The Defense Ministry will conduct full-fledged studies on new missile defense systems that would better equip Japan to intercept North Korean ballistic missiles, officials said.
The ministry has started consultations with the United States on introducing the Terminal High Altitude Area Defense (THAAD) system and a ground-based version of the Standard Missile-3 interceptors mounted on Aegis destroyers, according to the officials.
Currently, the Self-Defense Forces employs a two-stage system to intercept ballistic missiles. In the first phase, Aegis ships launch SM-3 missiles to destroy in outer space a missile or its debris believed to be targeted at Japan. If that fails, the ground-based Patriot Advance Capability-3 surface-to-air missile system is used for interception.
The studies by the ministry will focus on missile interception between the two current stages.
THAAD, a new system that the United States is putting in place, is capable of intercepting ballistic missiles re-entering the atmosphere from outer space. In tests conducted 11 times between 2006 and 2013, all THAAD interceptors took out mock missiles. The U.S. forces are considering THAAD deployment to South Korea.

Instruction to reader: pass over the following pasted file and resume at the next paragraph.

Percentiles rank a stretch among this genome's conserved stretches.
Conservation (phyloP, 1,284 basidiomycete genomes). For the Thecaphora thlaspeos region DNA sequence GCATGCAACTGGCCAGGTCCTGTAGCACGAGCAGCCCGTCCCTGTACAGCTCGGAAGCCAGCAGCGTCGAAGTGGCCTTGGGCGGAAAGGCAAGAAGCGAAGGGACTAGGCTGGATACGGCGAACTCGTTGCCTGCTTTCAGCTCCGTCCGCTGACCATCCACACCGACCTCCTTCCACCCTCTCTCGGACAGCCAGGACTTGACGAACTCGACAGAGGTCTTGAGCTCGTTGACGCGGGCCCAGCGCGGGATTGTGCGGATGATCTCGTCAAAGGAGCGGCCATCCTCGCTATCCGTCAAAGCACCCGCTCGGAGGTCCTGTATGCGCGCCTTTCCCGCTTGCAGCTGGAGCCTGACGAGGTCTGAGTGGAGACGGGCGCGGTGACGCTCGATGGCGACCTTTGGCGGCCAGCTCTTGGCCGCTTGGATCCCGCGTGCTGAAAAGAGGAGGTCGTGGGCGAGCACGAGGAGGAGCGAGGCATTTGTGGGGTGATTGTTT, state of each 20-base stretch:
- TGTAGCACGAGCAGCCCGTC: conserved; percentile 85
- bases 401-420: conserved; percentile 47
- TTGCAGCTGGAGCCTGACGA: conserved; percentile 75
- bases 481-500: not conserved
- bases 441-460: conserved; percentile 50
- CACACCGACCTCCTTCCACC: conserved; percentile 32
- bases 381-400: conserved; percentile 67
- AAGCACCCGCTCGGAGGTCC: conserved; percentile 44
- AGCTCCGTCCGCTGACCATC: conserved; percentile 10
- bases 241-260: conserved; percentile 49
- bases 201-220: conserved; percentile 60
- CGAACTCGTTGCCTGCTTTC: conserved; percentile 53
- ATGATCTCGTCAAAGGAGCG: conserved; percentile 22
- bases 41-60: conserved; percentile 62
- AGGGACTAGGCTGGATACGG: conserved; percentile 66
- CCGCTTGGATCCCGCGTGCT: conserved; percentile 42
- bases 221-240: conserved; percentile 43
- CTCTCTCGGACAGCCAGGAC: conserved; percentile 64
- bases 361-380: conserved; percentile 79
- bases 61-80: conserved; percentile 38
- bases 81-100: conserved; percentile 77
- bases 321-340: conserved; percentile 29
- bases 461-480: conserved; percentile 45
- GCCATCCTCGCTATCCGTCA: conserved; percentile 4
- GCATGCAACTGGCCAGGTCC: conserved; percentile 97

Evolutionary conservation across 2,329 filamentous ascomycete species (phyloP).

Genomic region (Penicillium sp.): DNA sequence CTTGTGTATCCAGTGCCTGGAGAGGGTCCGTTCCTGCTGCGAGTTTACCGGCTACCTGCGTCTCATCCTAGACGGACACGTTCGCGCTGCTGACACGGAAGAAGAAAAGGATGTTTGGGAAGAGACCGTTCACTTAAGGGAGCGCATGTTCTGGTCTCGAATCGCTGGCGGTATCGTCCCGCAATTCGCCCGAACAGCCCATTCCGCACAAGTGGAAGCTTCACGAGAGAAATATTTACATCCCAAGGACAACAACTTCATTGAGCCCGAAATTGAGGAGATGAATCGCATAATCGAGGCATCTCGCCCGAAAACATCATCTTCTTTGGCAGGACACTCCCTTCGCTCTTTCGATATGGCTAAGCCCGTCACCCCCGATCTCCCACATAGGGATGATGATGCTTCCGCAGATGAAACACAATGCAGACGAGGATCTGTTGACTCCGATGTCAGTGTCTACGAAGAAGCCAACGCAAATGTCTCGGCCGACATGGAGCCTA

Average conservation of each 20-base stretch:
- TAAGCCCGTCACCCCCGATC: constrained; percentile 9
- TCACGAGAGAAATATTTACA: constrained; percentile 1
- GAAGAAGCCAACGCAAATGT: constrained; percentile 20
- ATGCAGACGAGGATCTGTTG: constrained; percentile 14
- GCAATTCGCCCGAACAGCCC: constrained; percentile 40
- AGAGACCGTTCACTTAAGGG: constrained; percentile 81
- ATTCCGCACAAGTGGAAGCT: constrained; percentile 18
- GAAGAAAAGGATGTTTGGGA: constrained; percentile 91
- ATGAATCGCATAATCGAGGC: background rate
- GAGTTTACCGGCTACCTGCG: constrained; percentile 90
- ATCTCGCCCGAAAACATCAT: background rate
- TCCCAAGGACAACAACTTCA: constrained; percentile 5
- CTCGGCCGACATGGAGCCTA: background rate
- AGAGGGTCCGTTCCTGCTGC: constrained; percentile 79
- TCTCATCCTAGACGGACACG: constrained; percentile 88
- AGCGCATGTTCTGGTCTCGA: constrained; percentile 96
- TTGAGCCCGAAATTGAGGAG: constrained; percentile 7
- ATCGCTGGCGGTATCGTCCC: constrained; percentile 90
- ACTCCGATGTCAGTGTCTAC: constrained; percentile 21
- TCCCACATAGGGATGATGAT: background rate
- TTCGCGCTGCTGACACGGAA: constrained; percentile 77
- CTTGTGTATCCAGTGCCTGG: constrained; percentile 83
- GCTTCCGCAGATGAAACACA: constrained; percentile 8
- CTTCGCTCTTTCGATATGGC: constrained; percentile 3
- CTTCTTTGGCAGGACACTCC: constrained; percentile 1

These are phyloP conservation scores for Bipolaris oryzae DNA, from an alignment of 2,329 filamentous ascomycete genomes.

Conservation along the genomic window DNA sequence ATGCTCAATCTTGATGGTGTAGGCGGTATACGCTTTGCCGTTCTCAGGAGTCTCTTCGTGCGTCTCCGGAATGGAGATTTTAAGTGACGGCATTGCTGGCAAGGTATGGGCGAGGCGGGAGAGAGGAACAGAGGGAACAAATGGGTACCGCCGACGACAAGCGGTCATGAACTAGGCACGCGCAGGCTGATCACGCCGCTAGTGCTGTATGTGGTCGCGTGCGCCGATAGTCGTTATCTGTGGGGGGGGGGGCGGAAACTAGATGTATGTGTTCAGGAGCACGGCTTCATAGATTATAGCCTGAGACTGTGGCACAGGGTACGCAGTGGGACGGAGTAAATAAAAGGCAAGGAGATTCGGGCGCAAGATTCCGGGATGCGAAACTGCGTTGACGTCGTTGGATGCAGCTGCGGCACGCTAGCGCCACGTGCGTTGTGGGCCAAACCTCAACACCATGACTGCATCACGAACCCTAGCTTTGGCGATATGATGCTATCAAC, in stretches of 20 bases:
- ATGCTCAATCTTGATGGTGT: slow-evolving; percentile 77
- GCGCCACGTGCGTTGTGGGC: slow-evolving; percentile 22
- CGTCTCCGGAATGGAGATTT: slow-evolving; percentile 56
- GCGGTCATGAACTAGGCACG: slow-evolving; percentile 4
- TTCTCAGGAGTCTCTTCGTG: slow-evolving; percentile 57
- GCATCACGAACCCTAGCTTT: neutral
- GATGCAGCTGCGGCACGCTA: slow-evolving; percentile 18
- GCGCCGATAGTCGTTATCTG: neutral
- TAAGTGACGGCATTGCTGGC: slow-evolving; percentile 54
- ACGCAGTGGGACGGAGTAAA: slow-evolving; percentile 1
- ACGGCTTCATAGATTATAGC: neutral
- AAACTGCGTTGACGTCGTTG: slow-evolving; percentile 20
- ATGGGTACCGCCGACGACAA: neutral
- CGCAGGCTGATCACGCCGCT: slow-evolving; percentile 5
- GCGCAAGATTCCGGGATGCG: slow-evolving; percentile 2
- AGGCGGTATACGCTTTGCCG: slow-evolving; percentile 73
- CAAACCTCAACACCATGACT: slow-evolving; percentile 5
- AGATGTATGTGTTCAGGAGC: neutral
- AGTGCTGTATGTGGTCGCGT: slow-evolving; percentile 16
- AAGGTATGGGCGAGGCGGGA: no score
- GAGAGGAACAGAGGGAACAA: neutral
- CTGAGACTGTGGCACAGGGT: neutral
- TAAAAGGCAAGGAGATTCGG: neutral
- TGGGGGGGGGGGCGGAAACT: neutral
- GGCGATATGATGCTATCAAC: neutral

As for a ground-based SM-3 system, the U.S. military has been conducting tests as part of a missile defense shield in Europe. After a successful launch test in May, the United States plans to deploy the system to Romania in 2015.
That system has a high rapid response ability and is superior in maneuvering capability to the sea-based SM-3 because there is no need to deploy Aegis ships.
The ministry hopes to establish a four-stage anti-missile shield by incorporating the THAAD and ground-based SM-3 systems in the future.
In preparation for a full-scale introduction, the ministry will collect information from the United States on the expense, training of personnel and operational challenges that need to be addressed, the officials said. The ministry will include some of the related spending in its budget request for fiscal 2015.